Lifetime's Lizzie Borden Chronicles got off to a strong start last week, and this week's episode, "Patron of the Arts" — full of smirky stare-downs, cheeky exchanges, and plenty of gruesome special effects — suggests there's much more knowingly soapy, murderous mayhem to come. Yay!
A quick recap of last week's events shows us exactly how Lizzie faked the suicide of her meddling half-brother, William, and how she planted evidence on him to frame him for murdering the local businessman who was poised to seize her fortune. It's enough to fool the local lawmen, but Pinkerton detective Siringo has some serious doubts. Unfortunately for him (but fortunately for Lizzie), Fall River's finest don't take kindly to outsiders, and they certainly do not care for Pinkertons.
That won't deter Siringo, who's a determined enough snoop to break into the morgue and meddle with corpses, creep into the Borden family barn, etc. to collect evidence. But at episode's beginning, Lizzie hasn't yet met this particular foe; that will come later.
First, she's busy collecting her inheritance, reassuring her sister Emma (who remarks, woefully, "This family seems to lurch from one tragedy to the next"), and making sure something is carefully buried under a flagstone in their yard. Then, she and prim Emma are off to New York City to catch a performance that features a beautiful blonde woman in a corset fake-chopping off a man's head and holding it up as gold coins pour out. Emma is disgusted ... Lizzie loves it. (Ep's biggest WTF moment: The song in this scene is a showtune-y cover of Blu Cantrell's "Hit 'Em Up Style." Huh?) At the after-party, Lizzie's unabashedly enjoying her new celebrity status, and being fawned over by such luminaries as playwright Spencer Cavanaugh, who can't believe he's meeting "the Lizzie Borden" ... for reasons we'll soon learn aren't entirely on the up and up.
As the Borden sisters argue on their way home from the festivities (Lizzie: "The world is a circus!" Emma: "Fine, but do you have to play the freak?"), they encounter a man beating up a prostitute. Avenger Lizzie to the rescue! This time, she lets the guy live, and takes the woman, Adele, under her wing ("You know you can't keep her," snarks Emma.) When Lizzie makes a move on Adele, the other woman hesitates. She'll never be free, she explains, as long as "Mr. Flowers" has her under his thumb. Who's that? Well, he's a) played by Jonathan Banks, aka Mike from Breaking Bad, so you know he's a badass; and b) Fall River's toughest character ... at least the toughest character who isn't named Lizzie Borden.
"Lizzie Borden, the axe killer?" he asks. He's just earned her admiration for delivering a forceful warning to a man who's mistreated one of his girls.
"I prefer ... former Sunday school teacher," she demurs.
Though Mr. Flowers is insistent that Adele return into his employ, Lizzie's able to purchase her freedom, and one gets the sense that these two might partner up on future dirty dealings.
Decidedly not entering into any partnerships are Lizzie and Siringo, who finally meet in a scene brimming with tension. "I'm a private investigator," he tells her. "Oh? Are you privately investigating me?" He most certainly is, and unlike these timid Fall River cops, he's dealt with women who kill (and kill again) in the past.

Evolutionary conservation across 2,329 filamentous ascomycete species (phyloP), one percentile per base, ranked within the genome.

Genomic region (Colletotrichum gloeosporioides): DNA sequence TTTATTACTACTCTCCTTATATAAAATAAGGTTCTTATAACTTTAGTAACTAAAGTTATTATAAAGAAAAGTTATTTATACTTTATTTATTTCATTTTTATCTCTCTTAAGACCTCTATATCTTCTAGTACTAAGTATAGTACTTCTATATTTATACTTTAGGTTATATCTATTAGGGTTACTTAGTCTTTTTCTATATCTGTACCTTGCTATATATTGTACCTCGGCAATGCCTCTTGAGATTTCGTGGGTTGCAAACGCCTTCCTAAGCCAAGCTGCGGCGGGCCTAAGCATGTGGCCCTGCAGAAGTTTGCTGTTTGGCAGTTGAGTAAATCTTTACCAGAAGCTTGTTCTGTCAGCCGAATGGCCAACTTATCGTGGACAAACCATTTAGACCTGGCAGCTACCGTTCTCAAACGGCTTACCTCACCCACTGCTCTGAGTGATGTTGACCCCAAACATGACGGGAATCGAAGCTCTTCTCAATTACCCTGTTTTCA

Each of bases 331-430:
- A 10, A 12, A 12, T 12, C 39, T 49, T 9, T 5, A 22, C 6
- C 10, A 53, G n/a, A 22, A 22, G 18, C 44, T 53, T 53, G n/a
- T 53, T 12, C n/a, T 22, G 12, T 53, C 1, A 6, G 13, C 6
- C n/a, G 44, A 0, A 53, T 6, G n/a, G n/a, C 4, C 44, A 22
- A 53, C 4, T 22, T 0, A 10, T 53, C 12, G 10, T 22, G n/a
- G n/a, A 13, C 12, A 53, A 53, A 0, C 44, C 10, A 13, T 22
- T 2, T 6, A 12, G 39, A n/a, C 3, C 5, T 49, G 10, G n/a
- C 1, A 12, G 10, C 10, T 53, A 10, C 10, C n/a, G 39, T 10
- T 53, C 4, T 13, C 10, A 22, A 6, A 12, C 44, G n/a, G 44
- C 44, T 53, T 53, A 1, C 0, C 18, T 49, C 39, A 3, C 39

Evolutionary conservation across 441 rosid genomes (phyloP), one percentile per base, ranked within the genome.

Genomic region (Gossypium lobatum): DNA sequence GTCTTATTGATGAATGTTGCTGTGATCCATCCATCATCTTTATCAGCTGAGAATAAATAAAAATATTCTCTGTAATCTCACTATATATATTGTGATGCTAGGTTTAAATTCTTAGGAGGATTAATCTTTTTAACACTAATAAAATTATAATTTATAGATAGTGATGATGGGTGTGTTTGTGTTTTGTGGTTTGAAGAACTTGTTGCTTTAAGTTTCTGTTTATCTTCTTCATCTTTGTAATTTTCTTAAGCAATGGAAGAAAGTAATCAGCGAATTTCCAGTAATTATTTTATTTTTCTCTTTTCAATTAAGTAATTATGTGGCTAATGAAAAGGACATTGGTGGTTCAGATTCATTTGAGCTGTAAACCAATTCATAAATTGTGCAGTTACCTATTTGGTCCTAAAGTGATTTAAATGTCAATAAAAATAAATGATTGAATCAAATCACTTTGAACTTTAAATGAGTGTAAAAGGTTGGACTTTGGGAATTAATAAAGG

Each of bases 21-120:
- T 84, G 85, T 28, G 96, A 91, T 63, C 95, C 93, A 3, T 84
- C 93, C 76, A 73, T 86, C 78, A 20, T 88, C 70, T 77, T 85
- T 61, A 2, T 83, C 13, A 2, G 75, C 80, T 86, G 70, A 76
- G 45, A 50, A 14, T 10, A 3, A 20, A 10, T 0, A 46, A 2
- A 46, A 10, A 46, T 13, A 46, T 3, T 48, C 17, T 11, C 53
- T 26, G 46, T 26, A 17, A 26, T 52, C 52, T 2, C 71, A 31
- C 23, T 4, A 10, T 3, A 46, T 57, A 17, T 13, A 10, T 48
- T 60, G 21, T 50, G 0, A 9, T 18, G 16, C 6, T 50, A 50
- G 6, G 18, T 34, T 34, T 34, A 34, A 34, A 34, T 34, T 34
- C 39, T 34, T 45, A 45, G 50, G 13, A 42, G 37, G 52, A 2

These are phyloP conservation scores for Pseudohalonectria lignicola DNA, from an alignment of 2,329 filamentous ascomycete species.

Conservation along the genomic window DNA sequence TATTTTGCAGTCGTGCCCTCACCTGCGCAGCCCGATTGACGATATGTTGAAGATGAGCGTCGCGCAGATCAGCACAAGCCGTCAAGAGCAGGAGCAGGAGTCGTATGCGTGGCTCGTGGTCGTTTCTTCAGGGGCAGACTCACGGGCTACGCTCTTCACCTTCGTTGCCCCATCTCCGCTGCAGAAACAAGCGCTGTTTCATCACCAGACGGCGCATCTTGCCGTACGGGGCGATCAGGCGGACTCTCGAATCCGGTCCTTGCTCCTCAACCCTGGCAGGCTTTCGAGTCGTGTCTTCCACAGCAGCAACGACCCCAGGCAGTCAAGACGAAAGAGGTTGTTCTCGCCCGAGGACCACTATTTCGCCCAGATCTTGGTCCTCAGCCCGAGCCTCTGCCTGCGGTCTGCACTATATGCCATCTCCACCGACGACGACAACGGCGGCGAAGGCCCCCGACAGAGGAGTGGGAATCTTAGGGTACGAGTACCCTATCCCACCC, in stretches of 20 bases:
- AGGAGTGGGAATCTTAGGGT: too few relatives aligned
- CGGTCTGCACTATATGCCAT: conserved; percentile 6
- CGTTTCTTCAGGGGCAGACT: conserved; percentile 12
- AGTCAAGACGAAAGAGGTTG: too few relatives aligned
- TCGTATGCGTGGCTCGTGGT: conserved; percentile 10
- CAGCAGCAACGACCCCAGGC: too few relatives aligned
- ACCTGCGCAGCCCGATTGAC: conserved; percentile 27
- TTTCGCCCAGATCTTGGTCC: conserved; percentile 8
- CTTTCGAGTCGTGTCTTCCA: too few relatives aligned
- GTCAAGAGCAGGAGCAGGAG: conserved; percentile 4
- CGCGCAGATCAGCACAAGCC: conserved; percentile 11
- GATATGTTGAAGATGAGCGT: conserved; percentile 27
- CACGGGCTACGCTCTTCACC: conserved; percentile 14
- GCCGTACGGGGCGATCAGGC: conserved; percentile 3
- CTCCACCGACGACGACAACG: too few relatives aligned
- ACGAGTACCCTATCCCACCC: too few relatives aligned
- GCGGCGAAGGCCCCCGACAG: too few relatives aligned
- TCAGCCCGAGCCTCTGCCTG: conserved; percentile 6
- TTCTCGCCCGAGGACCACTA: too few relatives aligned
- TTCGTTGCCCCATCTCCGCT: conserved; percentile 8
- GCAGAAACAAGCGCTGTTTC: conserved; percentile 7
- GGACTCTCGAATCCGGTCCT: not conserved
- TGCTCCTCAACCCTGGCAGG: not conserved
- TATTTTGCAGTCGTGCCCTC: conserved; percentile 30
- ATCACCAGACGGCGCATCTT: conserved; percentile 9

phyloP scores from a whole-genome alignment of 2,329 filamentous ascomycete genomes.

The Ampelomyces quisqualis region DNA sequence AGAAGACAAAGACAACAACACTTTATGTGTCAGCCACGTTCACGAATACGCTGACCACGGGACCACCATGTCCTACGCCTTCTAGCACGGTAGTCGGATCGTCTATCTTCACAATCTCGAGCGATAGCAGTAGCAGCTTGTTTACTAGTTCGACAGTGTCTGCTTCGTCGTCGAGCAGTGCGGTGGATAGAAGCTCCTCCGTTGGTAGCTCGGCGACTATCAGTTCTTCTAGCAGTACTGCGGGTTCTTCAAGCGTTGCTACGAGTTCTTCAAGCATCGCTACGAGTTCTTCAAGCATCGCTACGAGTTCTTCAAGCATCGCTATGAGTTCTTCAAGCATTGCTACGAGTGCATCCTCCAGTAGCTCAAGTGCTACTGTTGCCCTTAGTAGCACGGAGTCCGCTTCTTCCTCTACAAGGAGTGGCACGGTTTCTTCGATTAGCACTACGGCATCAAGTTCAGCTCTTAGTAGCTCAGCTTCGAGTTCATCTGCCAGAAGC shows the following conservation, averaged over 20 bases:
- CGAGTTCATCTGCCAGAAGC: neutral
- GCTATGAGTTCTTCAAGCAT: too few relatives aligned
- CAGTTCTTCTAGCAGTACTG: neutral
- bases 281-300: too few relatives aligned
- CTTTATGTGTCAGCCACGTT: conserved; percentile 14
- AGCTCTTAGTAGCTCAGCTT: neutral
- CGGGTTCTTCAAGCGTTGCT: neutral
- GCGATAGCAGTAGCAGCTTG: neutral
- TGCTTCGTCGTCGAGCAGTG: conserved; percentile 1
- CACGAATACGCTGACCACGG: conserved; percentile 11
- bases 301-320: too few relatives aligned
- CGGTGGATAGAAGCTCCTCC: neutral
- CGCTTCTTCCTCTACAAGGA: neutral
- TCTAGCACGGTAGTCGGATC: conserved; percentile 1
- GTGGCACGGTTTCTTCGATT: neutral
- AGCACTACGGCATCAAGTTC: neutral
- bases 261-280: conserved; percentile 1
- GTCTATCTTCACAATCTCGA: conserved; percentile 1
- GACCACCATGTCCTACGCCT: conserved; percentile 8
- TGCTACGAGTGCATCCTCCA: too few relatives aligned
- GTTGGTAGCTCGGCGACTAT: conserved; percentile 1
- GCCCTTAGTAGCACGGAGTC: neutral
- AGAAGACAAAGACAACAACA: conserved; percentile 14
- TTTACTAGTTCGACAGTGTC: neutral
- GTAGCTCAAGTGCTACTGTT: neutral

Siringo's also unafraid to deepen his bond with Isabel, the hotel keeper's wife, aiding her with a twisted ankle (later, she'll return the favor by helping him with a hangover cure). But he's not making any friends anywhere else; even as he lays out his rather airtight case against Lizzie in the local US Marshall's office, he's told in no uncertain terms to git his nose out of everyone's business, and git outta town. (Doesn't seem likely.)
Another tenuous bond: Lizzie and the playwright Cavanaugh, who's come to Fall River seeking her investment in his new play. (His new play looks melodramatic and horrible. Emma, who's quickly becoming one of the show's best characters, knows it's crap, but Lizzie gushes over it. How long until these two sisters have it out, really and truly?) He takes a drunken shine to Adele after Lizzie rejects him, and it gets rapey fast. Lizzie steps in to help Adele, yet again, but this time, can the terrified Adele be trusted to keep Lizzie's bloodthirsty instincts a secret?
The episode's final scene has the Borden sisters excitedly moving into their new mansion. The neighbors aren't too pleased; the woman next door looks at the pie Lizzie brings over as if it's stuffed with poison. Which, you know, it might be. Last shot reveals the fate of poor, waify Adele. Lizzie's explained her absence by telling Emma the girl's struck out on her own ... but the truth is she's been buried alive, and is spending what will likely be her last moments on earth wailing her head off.
So! That's two for two for this show, ending with people screaming bloody terror. Well done, Lizzie Borden Chronicles. Well done indeed. Can't wait to see who falls under Lizzie's wrath next.